I have noticed on the 3C tapes of the pros that they seem to have the same phenomenon bursts as well. Semiy has played spectacularly at times & tanked at others, at both ends of matches. The same for SangLee.

I dont know if it's a Euro thing or not, but they seem to be more mechanical, methodical, almost mathmatical in their approach - and evidently practice their methods to refinement. I tried this style for a while, but it seems that I play much better by feel; so I have settled on a compromise style using a mechanical approach to my game when warranted, but relying more on feel. However, when the 'flow' is there, I will rely almost totally on feel and just let it happen.

Deno J. Andrews

AzB Silver Member
Silver Member

Great question. In my experience, I have found the zone to be a period of time of uniterrupted highly focused concentration without the negativity of the conscious mind. I think the conscious mind is a natural skeptic, and if you play billiards at any average or above average level, focused concentration will certainly improve your game. Most people have poor concentration at the table and let all sorts of things bother them. Those who notice nothing outside the playing area will be in the zone more often than those who find every little distraction.

Of course it helps to work on mechanics so that your conscious has less reason to interfere with your natural process. Of course, the conscious mind is at work when you are in the zone, you are just less aware of it because you are more focused on the task at hand. This answer is very short but it is my basic feeling on the subject. I could write volumes on the specifics but will save that for my book :) that is of course if I ever get around to writing one.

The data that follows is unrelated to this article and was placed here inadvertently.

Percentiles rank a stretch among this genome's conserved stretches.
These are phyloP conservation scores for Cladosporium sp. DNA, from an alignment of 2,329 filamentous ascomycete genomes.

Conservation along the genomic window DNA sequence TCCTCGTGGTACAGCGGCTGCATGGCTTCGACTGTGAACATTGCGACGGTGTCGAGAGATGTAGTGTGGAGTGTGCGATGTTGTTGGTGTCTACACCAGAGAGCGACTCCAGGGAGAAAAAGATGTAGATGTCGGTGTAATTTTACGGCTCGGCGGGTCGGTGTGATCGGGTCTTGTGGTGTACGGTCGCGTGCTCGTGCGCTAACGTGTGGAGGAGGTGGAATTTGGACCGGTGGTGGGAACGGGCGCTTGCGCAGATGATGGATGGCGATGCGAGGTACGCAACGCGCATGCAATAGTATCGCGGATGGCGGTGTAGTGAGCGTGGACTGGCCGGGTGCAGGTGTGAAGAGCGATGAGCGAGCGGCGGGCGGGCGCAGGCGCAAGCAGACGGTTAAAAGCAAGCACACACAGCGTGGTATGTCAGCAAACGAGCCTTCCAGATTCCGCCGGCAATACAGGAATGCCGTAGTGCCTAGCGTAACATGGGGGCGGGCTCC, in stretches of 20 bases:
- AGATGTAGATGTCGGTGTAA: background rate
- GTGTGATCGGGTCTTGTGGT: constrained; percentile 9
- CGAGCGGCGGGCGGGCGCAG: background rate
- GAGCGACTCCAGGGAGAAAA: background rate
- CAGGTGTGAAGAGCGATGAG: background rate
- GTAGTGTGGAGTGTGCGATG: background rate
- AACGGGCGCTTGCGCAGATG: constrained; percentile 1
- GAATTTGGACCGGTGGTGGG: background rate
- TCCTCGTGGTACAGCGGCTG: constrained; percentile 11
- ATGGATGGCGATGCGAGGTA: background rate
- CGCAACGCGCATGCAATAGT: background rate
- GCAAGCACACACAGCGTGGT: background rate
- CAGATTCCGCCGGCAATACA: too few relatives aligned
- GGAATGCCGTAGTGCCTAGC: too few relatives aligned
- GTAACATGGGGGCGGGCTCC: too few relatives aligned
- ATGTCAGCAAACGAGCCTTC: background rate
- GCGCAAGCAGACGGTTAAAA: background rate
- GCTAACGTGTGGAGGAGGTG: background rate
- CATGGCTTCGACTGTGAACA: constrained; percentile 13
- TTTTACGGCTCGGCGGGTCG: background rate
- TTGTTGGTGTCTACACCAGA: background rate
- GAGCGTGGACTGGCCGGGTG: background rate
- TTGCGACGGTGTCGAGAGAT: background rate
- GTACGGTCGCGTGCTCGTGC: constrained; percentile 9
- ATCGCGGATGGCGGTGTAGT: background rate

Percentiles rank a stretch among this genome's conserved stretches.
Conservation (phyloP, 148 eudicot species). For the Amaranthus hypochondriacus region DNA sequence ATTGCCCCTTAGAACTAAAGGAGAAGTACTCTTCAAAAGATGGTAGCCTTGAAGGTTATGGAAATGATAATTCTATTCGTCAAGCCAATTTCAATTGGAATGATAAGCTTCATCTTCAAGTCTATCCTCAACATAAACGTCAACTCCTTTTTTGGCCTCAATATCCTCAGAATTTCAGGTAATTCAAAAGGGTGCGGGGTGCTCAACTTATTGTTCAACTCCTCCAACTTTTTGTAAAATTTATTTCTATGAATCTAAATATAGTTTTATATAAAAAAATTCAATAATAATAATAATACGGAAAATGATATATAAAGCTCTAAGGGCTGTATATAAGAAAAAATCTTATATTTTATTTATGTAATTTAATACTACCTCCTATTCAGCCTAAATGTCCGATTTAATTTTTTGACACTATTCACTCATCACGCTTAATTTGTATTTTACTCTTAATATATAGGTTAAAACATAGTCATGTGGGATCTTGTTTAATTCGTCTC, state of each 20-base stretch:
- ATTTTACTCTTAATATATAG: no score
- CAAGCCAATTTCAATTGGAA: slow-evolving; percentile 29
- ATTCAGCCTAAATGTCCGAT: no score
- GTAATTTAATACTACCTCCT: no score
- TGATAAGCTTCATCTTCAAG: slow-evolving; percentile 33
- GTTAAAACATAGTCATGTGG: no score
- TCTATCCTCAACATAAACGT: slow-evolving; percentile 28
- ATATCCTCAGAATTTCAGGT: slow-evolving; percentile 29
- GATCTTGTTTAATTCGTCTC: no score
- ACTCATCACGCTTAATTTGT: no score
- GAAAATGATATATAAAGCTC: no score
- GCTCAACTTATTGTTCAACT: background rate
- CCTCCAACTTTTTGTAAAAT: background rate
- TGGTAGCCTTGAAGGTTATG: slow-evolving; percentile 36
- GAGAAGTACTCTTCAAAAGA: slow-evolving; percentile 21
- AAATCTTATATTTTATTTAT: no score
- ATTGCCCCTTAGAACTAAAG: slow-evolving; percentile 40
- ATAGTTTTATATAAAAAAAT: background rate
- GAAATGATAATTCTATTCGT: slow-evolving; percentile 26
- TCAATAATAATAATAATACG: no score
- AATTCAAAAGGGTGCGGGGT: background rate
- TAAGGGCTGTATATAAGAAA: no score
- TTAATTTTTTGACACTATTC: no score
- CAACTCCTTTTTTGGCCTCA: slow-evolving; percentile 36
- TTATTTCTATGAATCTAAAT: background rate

Deno Andrews


AzB Gold Member
Gold Member
Silver Member
The Age Old Zone Issue


I agree 100% with your description of when you're in the zone (all's right with the world) and when your not (struggling). This is the age old problem that both pool and 3C players struggle with their whole playing lives. The better players struggle less because they're so damn great to begin with and they practice constantly. Practicing in game situations for hours on end helps dramatically because your mind gets used to performing under pressure so it's nothing new when faced with that situation - just as Deno mentioned. It is much more difficult for a casual player to be consistant with their concentration.

The good news is that it's easier to fight through those tough times in 3C because of the use of systems and the fact you don't have to be quite as accurate with the first object ball hit as you do in pool. After all, you don't have to make a ball to keep shooting, just complete the carom.

So with that said here's my humble suggestion to help overcome your problem (it works for me): When your struggling and not "seeing" where you want to hit the ball clearly, TRUST YOUR SYSTEMS TO GUIDE YOU. Even if it doesn't look right, if your math is right you will be close. Note: if you don't know at least the standard diamond system...learn it! The second part to that equation is to hit the shots with a little more speed than you think you need and be sure to also follow through a little further than you think you need to. With the exaggerated follow through, a little more speed, and use of systems, you'll find that you will get back in the flow of the game much quicker and perhaps get back in the "zone". At the very least you will enjoy the game much more and have better results than if you get lost in your "misery".

Let me know if this helps.

Last edited: